If I could put just one album in your hands that says “This is Rich Mullins,” I would give you A Liturgy, A Legacy & A Ragamuffin Band. This is Christian music’s Sergeant Pepper, its Pet Sounds, its Bridge Over Troubled Water. This is a record’s record. With tracks that were recorded live and enriched with Reed Arvin’s string arrangements in post, it’s an American history lesson and a church history lesson at the same time. The songs flow into each other with liturgical purpose. Do yourself a favor: Brew some coffee, sit down with this album, then close your eyes and remember the days when artists and producers could dream big.
The song “Creed” is one of the centerpieces of the project. And boy, am I glad Steve Taylor decided to grab a camera and chase Rich Mullins around the world with it, so we could get the music video I’m about to share. Maybe you’re not a Christian, or even a particularly spiritual kind of guy. Maybe you believe we get one really good run at this thing called life, and that’s the best we can hope for. But I don’t see how you can watch Rich Mullins singing the Apostles’ Creed by a lake on a morning so crisp you can see his breath, singing it while he makes the hammered dulcimer dance under his fingers, while children gather one by one to watch the magic happen, and not feel something. I don’t see how you can hear him sing “I did not make it, no it is making me. It is the very truth of God, not the invention of any man. I believe it,” and not believe that he believes it, even if you don’t believe it. And I think that’s all he would have asked.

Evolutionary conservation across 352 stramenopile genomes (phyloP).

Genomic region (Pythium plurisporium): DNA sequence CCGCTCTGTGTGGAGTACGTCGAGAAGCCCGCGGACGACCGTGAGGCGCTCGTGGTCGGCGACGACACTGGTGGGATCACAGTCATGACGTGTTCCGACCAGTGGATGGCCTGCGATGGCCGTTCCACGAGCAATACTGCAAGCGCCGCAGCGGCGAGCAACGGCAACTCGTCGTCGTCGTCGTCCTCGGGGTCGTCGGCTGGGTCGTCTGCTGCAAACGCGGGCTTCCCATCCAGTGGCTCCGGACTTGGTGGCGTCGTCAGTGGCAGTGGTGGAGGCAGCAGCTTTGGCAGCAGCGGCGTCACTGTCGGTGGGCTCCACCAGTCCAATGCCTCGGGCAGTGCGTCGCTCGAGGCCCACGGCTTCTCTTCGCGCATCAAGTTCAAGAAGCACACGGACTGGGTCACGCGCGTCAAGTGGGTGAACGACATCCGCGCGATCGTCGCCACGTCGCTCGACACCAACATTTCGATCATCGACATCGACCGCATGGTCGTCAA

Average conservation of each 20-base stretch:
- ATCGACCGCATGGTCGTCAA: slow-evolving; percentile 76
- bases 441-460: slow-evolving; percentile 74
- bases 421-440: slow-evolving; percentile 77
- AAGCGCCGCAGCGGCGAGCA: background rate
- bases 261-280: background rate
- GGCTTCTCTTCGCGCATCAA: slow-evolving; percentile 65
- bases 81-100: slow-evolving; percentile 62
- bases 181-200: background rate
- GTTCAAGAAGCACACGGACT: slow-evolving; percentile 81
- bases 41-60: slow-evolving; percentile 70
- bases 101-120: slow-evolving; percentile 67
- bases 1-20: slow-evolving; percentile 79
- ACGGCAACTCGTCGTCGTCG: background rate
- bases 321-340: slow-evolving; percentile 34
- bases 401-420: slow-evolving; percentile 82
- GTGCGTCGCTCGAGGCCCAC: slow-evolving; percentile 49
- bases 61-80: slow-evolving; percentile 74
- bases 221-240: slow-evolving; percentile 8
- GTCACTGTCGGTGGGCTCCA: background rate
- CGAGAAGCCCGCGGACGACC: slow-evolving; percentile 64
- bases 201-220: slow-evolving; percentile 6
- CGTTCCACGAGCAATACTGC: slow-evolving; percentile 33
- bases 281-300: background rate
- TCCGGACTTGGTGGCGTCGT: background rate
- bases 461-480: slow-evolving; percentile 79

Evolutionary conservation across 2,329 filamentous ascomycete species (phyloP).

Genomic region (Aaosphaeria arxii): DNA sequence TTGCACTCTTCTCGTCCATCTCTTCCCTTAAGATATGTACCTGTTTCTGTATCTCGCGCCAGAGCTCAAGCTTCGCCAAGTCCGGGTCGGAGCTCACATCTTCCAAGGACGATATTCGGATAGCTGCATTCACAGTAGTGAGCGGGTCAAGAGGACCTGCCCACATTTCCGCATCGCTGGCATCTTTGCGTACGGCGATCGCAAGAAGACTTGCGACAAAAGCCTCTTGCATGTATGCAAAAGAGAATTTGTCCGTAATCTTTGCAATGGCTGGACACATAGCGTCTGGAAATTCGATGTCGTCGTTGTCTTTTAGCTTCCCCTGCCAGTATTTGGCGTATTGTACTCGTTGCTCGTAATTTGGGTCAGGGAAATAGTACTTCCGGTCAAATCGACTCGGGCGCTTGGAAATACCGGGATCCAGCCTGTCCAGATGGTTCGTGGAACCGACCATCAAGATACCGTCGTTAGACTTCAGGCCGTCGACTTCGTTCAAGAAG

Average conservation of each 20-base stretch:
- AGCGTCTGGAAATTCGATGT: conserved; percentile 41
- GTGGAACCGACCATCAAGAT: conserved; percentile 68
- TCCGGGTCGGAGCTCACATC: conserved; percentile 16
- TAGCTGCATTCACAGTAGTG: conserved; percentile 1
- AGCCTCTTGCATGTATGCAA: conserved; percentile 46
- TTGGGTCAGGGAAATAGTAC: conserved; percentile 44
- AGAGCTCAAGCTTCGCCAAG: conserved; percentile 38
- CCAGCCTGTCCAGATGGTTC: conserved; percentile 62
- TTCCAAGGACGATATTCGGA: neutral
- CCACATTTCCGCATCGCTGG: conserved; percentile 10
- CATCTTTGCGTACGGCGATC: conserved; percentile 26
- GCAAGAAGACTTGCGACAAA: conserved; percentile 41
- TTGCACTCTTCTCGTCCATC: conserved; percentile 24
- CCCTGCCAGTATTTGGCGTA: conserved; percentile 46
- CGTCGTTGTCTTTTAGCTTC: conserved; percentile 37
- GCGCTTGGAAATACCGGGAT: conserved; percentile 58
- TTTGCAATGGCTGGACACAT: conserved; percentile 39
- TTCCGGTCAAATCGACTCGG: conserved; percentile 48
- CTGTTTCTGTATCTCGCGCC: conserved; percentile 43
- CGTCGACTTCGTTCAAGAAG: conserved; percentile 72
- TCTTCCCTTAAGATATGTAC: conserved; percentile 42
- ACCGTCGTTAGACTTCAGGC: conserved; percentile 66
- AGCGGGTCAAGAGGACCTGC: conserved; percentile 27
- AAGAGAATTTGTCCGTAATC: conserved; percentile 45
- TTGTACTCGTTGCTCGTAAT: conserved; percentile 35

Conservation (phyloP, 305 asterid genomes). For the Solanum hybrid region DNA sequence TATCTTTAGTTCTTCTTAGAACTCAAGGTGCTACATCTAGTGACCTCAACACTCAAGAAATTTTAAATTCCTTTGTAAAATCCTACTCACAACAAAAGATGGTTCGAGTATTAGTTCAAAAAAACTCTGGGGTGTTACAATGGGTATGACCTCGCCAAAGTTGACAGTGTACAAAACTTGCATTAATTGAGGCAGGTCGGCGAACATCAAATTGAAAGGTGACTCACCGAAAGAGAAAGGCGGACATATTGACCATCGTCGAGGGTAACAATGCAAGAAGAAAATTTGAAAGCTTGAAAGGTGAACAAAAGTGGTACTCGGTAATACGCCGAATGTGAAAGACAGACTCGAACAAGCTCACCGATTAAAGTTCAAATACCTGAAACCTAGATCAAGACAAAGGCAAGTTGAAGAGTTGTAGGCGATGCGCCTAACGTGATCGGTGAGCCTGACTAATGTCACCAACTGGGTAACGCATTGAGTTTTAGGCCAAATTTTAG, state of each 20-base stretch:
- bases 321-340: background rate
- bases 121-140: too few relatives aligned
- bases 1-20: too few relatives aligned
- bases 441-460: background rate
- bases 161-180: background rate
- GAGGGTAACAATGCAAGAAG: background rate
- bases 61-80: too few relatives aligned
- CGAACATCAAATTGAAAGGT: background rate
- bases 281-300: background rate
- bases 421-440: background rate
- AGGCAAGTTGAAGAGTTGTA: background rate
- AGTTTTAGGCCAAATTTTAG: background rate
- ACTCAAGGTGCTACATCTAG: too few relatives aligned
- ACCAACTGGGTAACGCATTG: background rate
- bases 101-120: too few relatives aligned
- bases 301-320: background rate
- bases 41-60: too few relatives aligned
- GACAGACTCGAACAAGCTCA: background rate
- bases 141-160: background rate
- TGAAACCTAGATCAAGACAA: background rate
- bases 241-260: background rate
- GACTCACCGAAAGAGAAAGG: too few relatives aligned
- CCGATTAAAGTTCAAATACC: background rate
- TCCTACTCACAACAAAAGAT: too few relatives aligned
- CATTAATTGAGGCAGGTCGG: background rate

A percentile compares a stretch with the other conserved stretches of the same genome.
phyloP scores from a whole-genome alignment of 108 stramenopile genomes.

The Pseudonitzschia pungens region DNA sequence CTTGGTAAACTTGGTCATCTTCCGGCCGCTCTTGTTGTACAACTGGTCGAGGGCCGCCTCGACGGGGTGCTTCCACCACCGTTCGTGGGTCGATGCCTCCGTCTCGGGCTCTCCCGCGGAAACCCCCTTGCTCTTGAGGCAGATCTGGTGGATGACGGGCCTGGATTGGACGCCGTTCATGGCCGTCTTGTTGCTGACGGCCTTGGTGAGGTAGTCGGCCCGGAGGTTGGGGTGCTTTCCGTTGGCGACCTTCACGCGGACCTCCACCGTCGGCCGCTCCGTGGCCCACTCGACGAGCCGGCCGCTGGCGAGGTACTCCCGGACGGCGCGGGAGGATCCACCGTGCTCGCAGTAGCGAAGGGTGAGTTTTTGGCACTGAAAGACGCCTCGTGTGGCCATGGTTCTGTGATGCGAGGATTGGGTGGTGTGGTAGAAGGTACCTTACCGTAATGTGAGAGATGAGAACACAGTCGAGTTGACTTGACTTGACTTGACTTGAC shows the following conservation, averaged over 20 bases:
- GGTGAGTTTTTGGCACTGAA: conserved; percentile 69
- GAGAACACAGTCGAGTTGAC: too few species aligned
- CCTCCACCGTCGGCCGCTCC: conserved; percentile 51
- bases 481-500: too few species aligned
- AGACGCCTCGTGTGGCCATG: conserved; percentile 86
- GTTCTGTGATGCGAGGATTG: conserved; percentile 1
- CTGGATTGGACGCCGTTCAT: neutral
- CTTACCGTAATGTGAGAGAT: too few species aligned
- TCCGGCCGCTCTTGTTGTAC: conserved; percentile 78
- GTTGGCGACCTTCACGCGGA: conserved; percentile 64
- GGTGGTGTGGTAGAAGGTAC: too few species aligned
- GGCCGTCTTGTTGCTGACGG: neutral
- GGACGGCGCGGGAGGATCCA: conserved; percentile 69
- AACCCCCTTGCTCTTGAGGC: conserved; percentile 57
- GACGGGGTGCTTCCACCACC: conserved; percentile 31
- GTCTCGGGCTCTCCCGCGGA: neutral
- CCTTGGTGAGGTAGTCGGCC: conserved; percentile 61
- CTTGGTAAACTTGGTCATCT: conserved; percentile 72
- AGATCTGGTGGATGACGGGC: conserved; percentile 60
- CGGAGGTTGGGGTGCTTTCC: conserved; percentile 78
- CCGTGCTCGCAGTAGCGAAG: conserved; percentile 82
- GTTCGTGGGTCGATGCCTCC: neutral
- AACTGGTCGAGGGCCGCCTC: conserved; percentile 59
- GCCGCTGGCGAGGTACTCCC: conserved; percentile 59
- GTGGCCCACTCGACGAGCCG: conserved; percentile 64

(Music starts at 2:18. You *could* skip the intro, but I don’t recommend it.)
17. While the Nations Rage
I’m not sure Rich Mullins ever met a president that he liked. He liked to say they were sent by God to punish voters. He was one of those grumpy hippy types who were still kvetching about Richard Nixon in the 90s (I love those guys). Anyway, he would sometimes dedicate this song to whoever happened to be president at the time. Very subtle. Still, this is a kickin’ tune about the persecuted church. I especially like the use of Pilate’s phrase “Behold the man” to refer to the risen Jesus instead of Jesus being led away for crucifixion.
16. My Deliverer